Staff Management Techniques
By Jeremy Bradley
Managing staff relies on effective communication techniques.
As a business owner, you already know that managing staff can be one of the most trying tasks you face. Whether you have only one employee or if you have dozens, there are four tried-and-true techniques that you can use to manage staff effectively.
Clear and concise communication is absolutely essential to manage employees. This communication should happen in at least two different ways. First, hold productive team meetings where company goals and benchmarks are discussed and where employees can raise concerns in an open forum. Second, have one-to-one meetings with each of your direct reports. A weekly or biweekly sit-down with your employees gives them direct access to ask you for clarification on issues, to be given new tasks and to report on progress. It is wise to follow up all of your meetings with employees in writing. This reinforces the management directives and lists the agreed-upon points. Reiteration is key; it helps avoid confusion and eliminates the back-and-forth.
Creating a comfortable and friendly work environment is also key to effective management. Little things can go a long way: Provide employees with a well-stocked break room full of coffee, tea and water, make sure employee restrooms are routinely cleaned, allow employees their requisite breaks and lunch periods and greet your staff as you meet them in the mornings, in the hallways and as they leave for the evening. A friendly and supportive work climate helps ease tension and makes employees to feel comfortable talking to you about problems that affect their ability to earn your business money. Furthermore, happy employees stay with a company longer and develop a sense of loyalty and respect for the business’ products and services.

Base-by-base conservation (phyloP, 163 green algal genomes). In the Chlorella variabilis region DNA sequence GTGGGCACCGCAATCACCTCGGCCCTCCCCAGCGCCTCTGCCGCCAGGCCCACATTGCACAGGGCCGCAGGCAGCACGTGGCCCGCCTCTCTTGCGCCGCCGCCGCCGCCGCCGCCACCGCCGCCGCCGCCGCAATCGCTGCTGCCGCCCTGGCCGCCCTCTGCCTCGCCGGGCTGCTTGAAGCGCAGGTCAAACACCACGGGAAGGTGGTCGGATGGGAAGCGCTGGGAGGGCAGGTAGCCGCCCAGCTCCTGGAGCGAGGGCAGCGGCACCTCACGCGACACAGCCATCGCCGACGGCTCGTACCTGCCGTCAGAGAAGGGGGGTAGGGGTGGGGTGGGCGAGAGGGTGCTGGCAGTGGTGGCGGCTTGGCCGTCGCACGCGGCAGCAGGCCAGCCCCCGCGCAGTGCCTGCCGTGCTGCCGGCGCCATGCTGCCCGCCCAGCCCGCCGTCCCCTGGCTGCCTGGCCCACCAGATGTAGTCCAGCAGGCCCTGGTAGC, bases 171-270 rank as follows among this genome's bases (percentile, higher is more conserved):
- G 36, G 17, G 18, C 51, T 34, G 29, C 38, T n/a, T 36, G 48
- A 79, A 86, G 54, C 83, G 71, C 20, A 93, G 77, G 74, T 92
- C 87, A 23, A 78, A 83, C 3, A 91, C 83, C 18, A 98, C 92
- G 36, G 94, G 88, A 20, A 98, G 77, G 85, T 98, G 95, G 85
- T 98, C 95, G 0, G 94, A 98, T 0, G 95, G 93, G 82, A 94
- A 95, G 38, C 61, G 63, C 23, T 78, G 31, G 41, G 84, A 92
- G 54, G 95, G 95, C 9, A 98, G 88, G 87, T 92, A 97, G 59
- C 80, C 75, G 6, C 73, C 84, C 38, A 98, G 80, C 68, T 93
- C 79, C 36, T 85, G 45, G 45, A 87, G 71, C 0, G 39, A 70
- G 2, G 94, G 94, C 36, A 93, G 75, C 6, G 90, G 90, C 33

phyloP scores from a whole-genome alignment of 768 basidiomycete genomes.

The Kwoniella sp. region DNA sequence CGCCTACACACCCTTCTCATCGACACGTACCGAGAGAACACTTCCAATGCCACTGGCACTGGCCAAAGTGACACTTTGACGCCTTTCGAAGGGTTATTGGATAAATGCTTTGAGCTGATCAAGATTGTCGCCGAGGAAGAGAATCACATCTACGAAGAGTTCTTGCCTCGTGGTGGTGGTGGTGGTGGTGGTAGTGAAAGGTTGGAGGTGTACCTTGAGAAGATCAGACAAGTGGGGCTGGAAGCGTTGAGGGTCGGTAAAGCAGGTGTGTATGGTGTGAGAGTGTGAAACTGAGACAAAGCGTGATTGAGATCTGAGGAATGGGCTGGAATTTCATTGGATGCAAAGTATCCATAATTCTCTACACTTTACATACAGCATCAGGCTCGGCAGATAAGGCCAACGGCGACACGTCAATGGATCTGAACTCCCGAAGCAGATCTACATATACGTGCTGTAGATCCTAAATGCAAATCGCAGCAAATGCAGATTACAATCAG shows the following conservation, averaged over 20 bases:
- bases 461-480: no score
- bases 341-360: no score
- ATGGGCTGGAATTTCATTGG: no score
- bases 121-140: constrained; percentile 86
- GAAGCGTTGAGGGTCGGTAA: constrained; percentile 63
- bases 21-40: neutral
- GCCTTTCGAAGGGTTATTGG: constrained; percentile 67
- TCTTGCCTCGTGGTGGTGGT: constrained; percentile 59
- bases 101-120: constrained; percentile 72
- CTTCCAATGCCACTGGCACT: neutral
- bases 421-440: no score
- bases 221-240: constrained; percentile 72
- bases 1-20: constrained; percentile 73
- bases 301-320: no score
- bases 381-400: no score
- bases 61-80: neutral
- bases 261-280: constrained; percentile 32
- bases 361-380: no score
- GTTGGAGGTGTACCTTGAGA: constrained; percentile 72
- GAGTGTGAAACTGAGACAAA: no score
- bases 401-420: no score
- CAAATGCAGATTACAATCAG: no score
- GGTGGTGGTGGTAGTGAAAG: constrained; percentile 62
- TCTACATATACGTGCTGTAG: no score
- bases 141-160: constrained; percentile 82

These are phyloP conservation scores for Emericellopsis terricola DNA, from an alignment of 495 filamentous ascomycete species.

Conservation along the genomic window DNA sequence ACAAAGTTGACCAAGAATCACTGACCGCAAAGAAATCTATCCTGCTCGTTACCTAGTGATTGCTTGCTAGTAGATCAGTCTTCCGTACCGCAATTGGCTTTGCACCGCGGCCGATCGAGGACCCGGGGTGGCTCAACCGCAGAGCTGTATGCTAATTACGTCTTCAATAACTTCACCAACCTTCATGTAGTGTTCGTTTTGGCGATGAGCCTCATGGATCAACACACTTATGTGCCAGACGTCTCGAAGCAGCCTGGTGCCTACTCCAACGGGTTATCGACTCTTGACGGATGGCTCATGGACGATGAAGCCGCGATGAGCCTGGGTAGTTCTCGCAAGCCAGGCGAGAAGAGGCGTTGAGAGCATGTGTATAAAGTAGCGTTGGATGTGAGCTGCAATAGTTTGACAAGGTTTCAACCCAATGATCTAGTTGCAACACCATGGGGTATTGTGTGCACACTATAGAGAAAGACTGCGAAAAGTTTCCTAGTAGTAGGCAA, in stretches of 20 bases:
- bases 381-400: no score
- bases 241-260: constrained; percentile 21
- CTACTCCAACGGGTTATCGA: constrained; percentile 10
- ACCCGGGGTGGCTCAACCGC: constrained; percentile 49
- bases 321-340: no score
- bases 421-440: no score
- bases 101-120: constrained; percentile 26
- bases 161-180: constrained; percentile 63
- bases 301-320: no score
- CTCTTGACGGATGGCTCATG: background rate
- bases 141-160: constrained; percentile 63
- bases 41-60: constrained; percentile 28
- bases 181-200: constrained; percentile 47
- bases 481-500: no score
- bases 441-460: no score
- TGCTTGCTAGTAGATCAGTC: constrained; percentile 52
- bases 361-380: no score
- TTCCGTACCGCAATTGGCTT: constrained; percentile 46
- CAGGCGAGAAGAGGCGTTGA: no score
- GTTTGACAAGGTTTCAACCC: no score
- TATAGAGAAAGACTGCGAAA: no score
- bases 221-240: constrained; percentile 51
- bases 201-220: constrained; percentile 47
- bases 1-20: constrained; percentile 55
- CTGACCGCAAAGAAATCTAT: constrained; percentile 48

Effective management is about more that just delegation; it is also about assigning leadership roles and empowering your employees to take on tasks. When you give employees some freedom to choose their own projects and to assume responsibilities, you empower them to do good work. Generally, employees want to feel challenged in their jobs and want the feeling of success that comes with a job well done, especially when the project was self-initiated.
Rewards and Compensation
Compensation is about more than just giving your employees a paycheck. Let your employees know, both verbally and in writing, that they’ve done a good job. Send email messages to all staff to acknowledge hard work and dedication. If you have the resources, give your employees bonuses or incentives. Often, even a small token or gesture of thanks can go a long way in motivating your employees and helping them feel supported in the work place.